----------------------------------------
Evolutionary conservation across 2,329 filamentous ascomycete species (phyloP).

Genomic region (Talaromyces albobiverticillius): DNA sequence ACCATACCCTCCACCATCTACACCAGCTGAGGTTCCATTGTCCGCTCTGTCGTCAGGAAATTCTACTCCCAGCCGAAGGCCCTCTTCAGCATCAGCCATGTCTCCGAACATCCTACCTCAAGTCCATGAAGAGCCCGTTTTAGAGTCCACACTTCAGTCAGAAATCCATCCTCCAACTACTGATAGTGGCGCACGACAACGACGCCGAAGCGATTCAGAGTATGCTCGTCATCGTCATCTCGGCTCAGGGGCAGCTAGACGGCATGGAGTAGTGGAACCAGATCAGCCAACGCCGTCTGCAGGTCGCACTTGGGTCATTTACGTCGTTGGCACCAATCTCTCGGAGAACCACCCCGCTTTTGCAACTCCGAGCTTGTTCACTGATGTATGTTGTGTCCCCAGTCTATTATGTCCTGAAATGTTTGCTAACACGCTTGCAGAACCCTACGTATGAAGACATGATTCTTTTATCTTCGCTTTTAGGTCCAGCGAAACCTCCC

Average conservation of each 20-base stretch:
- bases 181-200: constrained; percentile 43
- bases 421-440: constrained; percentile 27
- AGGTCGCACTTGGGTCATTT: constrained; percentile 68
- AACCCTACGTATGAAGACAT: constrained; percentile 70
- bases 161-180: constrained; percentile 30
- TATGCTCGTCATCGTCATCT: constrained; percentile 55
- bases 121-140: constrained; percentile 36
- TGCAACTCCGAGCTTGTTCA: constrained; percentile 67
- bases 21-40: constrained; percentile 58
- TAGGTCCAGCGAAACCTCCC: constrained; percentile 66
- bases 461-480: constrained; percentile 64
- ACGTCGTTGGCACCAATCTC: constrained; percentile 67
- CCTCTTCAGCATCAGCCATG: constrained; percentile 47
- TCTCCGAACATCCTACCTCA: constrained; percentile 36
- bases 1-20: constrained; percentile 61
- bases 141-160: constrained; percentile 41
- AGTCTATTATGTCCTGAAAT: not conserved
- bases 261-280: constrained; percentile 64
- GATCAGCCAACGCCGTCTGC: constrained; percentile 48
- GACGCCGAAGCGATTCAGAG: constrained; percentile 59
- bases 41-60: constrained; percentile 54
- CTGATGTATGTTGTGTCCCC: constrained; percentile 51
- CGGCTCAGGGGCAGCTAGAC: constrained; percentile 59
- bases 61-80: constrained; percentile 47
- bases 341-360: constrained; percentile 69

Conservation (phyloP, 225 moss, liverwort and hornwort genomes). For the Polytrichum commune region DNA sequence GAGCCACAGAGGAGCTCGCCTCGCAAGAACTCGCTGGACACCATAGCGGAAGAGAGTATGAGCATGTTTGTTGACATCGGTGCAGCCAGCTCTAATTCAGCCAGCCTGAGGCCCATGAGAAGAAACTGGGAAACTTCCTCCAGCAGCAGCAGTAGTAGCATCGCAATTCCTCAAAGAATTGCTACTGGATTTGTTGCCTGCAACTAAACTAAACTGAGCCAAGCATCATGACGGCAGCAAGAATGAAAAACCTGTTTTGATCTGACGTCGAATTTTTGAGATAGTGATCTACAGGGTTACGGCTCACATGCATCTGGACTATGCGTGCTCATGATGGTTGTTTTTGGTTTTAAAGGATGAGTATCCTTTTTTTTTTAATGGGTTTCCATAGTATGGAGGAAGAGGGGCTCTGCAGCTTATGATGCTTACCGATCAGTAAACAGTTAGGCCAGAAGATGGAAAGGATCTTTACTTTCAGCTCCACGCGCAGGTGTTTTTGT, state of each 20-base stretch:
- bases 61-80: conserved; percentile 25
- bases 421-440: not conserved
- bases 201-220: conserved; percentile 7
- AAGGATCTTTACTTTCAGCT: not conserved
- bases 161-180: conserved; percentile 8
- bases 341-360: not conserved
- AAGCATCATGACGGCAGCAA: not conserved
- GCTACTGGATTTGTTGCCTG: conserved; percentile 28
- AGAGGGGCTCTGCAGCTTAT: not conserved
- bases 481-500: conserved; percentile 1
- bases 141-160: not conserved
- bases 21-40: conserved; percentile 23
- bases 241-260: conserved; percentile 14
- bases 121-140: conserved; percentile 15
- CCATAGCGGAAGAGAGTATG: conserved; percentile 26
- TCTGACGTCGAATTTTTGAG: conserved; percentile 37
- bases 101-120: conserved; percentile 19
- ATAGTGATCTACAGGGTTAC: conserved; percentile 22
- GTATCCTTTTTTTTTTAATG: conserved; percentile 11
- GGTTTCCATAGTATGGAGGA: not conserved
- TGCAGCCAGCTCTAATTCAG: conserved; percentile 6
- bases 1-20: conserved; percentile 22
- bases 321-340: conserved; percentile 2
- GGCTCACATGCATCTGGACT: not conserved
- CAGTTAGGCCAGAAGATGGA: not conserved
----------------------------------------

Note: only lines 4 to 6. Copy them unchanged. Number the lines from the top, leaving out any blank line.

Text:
- bases 181-200: constrained; percentile 43
- bases 421-440: constrained; percentile 27
- AGGTCGCACTTGGGTCATTT: constrained; percentile 68